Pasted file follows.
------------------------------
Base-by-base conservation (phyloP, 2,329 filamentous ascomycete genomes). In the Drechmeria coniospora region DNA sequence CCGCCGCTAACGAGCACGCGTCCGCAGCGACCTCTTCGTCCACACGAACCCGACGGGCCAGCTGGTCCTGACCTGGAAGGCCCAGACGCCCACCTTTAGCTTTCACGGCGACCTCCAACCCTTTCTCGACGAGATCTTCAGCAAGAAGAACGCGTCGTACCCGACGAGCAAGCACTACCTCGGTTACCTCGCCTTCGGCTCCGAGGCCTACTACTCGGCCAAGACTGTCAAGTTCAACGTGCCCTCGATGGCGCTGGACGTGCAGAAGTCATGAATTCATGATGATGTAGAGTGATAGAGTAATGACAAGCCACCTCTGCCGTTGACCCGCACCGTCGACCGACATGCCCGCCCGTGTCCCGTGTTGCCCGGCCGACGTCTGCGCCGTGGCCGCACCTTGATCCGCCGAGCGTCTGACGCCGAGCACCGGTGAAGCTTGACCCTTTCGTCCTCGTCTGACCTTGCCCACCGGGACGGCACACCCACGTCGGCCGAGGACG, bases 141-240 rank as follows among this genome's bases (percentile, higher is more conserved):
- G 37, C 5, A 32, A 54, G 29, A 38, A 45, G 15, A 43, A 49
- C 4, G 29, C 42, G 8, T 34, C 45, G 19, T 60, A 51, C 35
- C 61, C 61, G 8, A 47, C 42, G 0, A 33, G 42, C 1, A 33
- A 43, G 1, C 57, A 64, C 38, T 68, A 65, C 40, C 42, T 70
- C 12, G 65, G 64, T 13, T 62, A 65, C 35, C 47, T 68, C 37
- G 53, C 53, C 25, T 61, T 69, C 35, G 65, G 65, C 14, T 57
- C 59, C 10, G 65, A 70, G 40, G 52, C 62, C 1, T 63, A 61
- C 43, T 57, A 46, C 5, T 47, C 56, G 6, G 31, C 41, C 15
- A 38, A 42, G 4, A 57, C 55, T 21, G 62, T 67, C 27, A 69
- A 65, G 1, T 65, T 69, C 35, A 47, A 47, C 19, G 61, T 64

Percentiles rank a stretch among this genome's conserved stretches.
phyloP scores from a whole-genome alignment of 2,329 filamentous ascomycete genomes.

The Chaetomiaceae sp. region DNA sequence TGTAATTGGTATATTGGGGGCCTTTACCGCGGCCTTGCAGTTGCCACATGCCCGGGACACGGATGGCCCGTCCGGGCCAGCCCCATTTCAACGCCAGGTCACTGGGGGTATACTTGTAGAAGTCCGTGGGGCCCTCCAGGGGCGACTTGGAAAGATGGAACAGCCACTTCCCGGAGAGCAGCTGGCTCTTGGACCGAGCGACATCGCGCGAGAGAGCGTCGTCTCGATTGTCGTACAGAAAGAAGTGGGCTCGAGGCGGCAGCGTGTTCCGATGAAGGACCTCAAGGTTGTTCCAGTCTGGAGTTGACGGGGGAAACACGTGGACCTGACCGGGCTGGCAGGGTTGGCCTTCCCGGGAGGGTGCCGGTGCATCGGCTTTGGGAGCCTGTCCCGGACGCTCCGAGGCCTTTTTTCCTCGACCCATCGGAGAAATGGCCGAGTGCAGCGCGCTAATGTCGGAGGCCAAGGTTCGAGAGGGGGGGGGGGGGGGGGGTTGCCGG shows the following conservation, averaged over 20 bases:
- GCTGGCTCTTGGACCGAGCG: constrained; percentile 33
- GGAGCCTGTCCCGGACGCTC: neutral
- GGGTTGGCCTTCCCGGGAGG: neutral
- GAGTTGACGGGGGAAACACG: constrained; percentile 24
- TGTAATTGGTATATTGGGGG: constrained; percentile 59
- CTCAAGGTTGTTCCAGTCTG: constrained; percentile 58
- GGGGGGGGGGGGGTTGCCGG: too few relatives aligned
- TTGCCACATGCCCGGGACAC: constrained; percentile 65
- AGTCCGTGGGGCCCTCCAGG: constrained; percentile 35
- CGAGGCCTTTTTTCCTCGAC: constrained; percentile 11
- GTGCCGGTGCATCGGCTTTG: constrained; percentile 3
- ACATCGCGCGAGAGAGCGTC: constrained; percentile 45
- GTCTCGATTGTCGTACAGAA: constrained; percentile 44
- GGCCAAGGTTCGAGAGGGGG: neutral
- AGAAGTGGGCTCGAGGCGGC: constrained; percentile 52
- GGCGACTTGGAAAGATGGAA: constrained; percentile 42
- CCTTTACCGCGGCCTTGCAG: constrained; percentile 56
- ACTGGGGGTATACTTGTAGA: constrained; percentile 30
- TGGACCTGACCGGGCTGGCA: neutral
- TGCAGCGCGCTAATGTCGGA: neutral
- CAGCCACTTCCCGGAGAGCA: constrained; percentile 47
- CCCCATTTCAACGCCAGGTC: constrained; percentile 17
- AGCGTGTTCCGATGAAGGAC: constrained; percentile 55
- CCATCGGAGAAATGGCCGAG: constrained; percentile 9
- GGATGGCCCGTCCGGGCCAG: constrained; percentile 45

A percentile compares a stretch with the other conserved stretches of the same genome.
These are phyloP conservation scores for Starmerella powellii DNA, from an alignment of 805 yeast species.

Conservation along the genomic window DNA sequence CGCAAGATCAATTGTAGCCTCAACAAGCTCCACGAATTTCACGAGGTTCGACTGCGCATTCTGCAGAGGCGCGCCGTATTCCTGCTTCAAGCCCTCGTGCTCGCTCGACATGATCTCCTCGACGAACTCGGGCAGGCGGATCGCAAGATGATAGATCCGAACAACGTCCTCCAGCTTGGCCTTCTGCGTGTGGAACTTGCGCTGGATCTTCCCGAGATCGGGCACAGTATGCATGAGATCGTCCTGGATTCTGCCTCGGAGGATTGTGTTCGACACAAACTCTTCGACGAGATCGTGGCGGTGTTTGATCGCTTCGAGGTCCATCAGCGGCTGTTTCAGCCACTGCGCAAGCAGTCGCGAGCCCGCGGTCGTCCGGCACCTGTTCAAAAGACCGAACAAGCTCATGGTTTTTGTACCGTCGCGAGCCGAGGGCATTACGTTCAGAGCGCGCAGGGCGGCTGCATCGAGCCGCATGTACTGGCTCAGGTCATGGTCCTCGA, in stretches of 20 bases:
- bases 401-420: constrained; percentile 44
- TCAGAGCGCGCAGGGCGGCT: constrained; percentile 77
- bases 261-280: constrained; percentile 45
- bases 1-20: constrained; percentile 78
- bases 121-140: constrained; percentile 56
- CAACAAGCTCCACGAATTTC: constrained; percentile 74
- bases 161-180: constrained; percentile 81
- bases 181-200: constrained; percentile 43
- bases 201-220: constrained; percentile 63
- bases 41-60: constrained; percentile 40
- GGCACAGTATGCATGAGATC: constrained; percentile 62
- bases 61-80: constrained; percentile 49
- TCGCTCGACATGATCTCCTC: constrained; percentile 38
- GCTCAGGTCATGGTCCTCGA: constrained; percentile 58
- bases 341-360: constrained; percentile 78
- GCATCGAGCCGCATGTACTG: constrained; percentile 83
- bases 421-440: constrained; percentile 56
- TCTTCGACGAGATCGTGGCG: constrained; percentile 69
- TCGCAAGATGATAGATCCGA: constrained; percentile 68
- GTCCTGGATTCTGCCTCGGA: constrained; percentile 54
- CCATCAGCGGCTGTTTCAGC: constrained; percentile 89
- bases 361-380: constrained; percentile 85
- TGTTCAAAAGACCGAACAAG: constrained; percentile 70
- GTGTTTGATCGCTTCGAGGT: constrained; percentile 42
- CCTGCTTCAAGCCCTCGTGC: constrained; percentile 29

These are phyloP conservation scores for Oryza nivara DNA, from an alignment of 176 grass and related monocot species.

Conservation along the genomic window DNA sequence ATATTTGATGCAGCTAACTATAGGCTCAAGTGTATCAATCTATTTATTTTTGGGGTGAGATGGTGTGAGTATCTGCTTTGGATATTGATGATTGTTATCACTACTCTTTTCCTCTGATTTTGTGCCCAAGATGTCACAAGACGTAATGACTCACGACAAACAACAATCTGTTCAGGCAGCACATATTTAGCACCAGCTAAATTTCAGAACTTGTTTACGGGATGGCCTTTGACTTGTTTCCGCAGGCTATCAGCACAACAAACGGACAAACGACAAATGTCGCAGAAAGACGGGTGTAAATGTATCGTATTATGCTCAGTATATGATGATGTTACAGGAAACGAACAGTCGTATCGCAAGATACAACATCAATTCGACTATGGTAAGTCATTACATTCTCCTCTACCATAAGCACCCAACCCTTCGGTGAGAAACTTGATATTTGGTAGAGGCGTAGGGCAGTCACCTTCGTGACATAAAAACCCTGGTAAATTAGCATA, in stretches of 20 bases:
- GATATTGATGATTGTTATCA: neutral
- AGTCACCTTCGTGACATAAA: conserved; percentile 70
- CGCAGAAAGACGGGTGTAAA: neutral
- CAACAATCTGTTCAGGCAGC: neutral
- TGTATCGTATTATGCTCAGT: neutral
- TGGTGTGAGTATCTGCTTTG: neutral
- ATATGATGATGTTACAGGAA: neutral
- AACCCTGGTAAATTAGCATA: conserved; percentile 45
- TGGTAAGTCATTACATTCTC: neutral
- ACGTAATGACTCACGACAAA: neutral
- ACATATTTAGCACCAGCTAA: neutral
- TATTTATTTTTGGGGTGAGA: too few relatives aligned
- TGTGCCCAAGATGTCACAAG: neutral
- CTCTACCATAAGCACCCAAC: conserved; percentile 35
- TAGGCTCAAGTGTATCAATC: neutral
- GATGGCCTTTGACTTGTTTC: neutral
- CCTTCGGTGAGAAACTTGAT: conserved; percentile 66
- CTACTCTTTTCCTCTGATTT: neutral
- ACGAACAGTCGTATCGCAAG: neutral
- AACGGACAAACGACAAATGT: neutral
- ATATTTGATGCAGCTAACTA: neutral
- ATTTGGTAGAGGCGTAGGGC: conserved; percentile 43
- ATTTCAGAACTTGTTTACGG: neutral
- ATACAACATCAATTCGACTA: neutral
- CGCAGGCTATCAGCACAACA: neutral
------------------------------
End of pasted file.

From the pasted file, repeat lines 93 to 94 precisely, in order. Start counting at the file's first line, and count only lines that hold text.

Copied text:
- ATACAACATCAATTCGACTA: neutral
- CGCAGGCTATCAGCACAACA: neutral